BRIDGEPORT -- On Jan. 4, the Bridgeport Sound Tigers played in Springfield, Mass., for a share of the Northeast Division lead, looking for their fifth win in a row.
Five losses and the start of the NHL season later, they were in a dip from which they never fully recovered. They never did put together a five-game winning streak. They missed the playoffs by five points.
There were moments of greatness, moments when they seemed ready to be a playoff team. Those moments for a young team didn't always carry over to the next night.
"It's a tough league to play in. Three-(games)-in-three-(nights), bus travel, tough teams, tough schedules," said Matt Watkins, who was named captain on Feb. 22.
"(For young players) it's tough to be consistent every night. That's something you learn as you go through it."
They had some stellar moments and stellar seasons. Rookie Brock Nelson scored 25 goals. Nino Niederreiter scored 28 in his second full pro season, shaking off a tough year in the NHL last year. Matt Donovan was a tiebreaker off the league scoring lead for defensemen.
But they allowed 242 goals, most in the league. Goaltending, turnovers, defensive positioning, penalty kill: all had their nights as culprits.
In mid-February, Bridgeport tightened up its defensive game, going from being outshot by about one a game to averaging roughly five shots better than its opponents over the last 27 games, shaving about a half a goal a game off its defensive average.
"We made huge strides in our consistency and our game and our structure," coach Scott Pellerin said. "If you look at the first 50 games, we went on runs, we went on streaks, we gave up 35 shots. ... We were very up-and-down, where we couldn't find our game, but there were successful elements in our game."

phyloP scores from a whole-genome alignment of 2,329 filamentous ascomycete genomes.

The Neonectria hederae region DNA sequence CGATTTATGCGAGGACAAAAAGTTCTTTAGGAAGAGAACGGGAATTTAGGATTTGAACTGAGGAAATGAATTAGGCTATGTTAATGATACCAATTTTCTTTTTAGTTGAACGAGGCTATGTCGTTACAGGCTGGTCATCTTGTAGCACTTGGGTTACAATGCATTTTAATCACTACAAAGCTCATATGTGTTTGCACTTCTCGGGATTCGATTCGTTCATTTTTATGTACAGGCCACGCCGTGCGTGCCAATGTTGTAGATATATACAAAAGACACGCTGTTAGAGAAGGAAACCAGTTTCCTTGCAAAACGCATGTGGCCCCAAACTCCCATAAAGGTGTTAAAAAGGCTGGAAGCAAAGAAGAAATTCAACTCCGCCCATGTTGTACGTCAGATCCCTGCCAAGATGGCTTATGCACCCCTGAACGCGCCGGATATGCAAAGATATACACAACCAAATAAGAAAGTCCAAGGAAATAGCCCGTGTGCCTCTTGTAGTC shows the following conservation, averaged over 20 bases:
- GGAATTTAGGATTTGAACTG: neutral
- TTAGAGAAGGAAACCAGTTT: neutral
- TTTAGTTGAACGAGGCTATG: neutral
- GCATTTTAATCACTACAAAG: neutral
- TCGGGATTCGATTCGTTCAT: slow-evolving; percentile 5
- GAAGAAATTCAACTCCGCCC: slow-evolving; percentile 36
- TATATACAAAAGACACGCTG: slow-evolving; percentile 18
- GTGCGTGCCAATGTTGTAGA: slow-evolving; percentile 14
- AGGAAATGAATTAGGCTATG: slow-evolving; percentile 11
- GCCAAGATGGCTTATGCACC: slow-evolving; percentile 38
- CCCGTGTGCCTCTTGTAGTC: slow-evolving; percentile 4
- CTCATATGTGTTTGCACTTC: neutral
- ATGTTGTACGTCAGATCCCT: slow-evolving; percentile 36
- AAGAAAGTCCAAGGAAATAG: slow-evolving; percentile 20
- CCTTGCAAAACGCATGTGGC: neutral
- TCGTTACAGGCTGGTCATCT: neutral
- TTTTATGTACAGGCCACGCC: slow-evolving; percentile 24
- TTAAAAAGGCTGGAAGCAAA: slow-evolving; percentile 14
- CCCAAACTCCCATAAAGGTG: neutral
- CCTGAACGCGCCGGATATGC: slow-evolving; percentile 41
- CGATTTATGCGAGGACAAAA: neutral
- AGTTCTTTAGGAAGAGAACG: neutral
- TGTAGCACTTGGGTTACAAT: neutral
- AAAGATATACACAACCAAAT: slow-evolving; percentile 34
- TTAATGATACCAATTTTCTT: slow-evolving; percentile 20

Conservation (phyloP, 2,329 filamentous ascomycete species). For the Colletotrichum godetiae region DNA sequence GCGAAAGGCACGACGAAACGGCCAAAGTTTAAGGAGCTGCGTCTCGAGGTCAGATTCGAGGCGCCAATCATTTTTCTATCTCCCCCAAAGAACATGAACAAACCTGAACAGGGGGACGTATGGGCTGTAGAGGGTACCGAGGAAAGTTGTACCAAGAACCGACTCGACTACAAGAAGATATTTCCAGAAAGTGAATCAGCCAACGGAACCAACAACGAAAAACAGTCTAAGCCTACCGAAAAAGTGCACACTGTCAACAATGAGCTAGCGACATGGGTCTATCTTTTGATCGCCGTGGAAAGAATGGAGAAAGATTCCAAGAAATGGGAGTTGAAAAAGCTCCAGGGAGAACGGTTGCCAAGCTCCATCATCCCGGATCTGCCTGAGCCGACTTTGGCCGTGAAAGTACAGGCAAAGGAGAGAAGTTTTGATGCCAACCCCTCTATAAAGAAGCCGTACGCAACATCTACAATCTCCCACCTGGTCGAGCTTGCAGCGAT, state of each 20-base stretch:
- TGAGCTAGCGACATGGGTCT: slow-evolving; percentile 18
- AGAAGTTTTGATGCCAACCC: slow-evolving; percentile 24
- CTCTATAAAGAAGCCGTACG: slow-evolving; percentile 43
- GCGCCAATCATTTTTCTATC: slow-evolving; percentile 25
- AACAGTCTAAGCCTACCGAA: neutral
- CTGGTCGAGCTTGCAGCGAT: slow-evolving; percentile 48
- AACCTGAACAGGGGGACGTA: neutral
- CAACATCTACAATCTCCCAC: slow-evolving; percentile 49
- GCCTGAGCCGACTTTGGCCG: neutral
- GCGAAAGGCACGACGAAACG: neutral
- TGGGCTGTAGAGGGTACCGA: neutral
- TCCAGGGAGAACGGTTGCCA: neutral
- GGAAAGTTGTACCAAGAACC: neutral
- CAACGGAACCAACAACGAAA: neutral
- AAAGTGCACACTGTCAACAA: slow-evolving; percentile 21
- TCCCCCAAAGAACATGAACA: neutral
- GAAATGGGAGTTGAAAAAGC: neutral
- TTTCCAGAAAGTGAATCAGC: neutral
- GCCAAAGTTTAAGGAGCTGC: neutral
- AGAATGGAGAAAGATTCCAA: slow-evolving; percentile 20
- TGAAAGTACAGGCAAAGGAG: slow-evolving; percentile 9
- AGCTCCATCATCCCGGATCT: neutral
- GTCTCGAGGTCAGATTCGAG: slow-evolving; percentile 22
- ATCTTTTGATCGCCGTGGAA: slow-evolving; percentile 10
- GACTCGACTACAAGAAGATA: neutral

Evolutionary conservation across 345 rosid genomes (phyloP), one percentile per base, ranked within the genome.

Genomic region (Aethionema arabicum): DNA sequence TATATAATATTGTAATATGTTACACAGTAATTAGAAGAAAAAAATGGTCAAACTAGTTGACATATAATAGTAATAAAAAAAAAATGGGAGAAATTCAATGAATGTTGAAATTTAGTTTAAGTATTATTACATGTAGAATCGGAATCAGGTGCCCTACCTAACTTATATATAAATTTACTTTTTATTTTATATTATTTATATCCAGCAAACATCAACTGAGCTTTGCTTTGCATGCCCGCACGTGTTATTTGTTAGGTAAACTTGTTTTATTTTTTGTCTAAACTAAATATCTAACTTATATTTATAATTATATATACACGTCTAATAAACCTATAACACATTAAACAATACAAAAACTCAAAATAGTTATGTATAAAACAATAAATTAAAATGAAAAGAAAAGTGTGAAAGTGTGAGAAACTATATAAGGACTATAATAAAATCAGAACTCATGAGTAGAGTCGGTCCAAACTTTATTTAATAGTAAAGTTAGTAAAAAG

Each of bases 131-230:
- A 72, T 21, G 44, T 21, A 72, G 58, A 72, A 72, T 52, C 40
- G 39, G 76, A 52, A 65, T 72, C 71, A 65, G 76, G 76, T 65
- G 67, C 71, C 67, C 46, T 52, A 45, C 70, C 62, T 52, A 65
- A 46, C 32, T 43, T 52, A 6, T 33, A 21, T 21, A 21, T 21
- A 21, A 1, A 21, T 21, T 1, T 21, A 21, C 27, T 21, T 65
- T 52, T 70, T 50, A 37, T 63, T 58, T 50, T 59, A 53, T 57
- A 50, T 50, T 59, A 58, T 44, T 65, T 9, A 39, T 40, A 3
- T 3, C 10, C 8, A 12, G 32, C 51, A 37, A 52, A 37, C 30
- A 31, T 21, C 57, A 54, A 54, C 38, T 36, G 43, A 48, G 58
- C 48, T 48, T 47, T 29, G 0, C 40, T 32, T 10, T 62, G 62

Though they found some of those more consistently, wins didn't always follow. They were at .500 after Game 50, and they finished at .500, at least in points, with seven overtime losses.
There were plenty of new faces, including Pellerin. Of the 32 players on the roster at the end of the season, 17 weren't here at the end of last season.
Really, of those 32 plus the coaches and the training staff, the only ones who were here in February 2011, before some youngsters trickled in from college and junior, were defenseman Ty Wishart, forward Brett Gallant (who'd just arrived) and equipment manager Leni DiCostanzo.
"There were a lot of new guys here, a lot of young guys," said Nathan McIver, one of the few true veterans but also one of the new guys.
"Everybody came together later on in the season. When you look back at where you lost points, three more wins and we're in the playoffs."
Injuries hurt. Top defenseman Calvin de Haan dislocated his left shoulder on an innocent-looking play in Game 3 and needed season-ending surgery.
Nelson suffered a broken jaw Dec. 14. Johan Sundstrom, one of their best first-half players, returned from injury March 8. In between, Bridgeport played 28 of 32 games without at least one of those top centermen.
And while other teams went on runs, Bridgeport found its game but not enough victories.
"Everybody says `inconsistent,' but I really don't want to use that word. To me, it's a negative," Pellerin said. "I think `growth' is more of the word I'd like to use. We grew as a group. We made mistakes, but we got better."
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